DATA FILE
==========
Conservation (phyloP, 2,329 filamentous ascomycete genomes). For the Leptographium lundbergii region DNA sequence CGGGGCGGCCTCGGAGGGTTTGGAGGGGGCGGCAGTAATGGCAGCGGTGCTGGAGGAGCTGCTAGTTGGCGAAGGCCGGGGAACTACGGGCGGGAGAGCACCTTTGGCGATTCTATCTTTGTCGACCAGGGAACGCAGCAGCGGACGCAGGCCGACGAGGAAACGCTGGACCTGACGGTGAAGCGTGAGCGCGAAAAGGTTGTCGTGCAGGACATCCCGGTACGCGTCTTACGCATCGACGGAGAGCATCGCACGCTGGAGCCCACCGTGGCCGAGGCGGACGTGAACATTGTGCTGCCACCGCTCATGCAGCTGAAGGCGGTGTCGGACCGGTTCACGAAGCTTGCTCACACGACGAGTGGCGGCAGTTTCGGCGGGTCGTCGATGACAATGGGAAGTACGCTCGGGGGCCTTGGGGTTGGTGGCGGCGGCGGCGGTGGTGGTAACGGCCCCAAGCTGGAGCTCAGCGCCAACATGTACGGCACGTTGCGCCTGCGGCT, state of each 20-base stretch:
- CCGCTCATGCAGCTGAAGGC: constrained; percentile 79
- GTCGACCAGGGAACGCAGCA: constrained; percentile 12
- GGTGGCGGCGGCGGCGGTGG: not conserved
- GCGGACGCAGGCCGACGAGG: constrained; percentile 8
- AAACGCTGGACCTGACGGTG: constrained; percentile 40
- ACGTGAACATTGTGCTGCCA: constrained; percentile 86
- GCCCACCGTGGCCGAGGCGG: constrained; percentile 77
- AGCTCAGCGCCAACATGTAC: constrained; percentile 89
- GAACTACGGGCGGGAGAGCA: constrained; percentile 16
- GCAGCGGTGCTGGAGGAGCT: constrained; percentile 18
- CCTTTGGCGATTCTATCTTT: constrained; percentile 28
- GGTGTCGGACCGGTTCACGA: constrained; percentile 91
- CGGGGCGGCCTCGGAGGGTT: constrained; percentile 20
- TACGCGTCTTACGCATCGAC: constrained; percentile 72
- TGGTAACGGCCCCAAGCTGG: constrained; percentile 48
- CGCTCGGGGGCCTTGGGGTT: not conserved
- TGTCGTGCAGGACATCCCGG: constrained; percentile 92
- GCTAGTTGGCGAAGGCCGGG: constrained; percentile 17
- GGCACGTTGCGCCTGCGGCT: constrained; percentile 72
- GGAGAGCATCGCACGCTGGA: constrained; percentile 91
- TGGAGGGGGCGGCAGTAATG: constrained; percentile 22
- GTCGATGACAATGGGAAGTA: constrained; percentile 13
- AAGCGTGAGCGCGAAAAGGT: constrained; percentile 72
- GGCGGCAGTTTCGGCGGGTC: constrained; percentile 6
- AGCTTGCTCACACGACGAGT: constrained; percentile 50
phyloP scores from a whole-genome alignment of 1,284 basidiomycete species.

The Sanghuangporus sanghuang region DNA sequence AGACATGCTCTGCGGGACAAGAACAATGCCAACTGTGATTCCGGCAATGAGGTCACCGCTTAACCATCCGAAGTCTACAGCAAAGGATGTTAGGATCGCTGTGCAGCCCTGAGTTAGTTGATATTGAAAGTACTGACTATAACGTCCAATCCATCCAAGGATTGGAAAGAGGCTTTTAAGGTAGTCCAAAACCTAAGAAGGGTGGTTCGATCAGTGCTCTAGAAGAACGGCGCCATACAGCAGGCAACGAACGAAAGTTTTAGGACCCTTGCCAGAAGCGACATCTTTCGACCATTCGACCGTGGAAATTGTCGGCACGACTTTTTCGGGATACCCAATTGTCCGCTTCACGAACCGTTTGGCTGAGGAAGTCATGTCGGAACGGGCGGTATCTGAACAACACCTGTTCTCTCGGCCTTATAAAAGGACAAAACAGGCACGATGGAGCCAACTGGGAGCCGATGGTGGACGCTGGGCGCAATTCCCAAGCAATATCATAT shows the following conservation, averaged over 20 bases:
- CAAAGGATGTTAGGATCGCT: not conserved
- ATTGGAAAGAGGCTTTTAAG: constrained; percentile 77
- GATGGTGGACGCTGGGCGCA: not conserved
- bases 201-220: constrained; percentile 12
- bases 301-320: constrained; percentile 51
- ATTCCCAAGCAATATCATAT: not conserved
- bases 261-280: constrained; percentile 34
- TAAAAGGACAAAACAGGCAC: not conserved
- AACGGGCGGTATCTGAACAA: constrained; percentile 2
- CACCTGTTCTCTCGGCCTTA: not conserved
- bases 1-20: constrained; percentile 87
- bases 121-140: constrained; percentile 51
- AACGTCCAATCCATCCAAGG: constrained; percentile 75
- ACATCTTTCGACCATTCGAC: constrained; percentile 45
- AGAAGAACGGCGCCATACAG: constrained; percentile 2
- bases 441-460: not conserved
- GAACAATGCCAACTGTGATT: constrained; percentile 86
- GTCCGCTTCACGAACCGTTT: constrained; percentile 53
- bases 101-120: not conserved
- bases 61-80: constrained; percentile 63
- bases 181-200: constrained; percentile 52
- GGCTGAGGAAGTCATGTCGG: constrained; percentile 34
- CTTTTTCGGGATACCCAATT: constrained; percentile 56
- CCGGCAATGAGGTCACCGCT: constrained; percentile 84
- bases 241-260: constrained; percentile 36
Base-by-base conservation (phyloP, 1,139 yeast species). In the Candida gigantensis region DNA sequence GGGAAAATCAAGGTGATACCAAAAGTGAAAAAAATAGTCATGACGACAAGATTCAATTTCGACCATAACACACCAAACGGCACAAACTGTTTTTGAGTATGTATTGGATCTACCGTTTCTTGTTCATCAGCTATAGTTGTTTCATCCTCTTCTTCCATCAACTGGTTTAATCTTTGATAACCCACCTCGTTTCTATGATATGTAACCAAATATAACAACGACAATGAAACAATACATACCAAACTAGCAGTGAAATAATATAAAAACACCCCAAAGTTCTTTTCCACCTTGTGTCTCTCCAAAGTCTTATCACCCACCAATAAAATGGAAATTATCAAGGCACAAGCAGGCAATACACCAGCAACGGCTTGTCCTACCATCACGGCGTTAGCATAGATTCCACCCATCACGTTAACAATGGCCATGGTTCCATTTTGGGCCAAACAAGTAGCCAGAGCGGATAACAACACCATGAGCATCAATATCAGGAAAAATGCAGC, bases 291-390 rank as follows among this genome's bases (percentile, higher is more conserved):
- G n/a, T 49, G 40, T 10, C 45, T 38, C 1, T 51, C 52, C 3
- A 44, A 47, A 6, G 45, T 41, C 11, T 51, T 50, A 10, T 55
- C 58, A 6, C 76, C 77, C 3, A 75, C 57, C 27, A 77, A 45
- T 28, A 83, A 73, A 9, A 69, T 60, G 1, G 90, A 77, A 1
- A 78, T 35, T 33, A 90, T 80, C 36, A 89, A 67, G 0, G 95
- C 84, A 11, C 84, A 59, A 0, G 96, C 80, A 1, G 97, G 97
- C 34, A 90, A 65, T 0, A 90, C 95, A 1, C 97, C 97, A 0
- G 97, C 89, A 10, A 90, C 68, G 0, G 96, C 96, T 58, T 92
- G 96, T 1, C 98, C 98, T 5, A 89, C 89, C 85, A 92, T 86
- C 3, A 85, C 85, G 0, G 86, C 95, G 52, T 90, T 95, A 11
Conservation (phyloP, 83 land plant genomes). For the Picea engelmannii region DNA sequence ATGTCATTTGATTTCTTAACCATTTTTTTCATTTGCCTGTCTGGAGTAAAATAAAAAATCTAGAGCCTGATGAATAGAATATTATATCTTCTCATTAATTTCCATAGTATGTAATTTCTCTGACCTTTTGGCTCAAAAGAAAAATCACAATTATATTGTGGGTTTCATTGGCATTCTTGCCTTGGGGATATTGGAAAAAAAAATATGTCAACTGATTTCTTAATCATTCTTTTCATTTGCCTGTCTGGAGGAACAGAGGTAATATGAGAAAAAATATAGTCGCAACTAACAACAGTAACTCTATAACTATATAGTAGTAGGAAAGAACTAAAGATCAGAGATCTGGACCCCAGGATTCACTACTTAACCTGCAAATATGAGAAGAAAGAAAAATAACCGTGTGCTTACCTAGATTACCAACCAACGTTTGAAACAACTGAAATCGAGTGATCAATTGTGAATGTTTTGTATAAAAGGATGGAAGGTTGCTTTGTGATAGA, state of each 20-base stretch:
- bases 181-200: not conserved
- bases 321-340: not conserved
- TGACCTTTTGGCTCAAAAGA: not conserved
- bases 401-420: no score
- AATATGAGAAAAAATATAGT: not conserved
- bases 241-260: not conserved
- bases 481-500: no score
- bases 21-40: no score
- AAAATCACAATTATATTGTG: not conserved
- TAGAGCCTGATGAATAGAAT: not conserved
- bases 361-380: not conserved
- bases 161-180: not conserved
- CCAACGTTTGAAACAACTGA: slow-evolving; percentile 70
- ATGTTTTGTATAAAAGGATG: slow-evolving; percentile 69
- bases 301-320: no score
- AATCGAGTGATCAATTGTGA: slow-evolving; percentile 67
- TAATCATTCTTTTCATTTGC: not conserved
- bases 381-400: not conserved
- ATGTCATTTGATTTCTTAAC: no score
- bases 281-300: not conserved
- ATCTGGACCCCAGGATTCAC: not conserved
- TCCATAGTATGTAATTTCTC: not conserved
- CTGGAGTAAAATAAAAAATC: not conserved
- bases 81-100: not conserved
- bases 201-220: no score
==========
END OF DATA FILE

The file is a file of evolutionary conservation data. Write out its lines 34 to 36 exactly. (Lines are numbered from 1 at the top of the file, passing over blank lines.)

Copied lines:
- ATTCCCAAGCAATATCATAT: not conserved
- bases 261-280: constrained; percentile 34
- TAAAAGGACAAAACAGGCAC: not conserved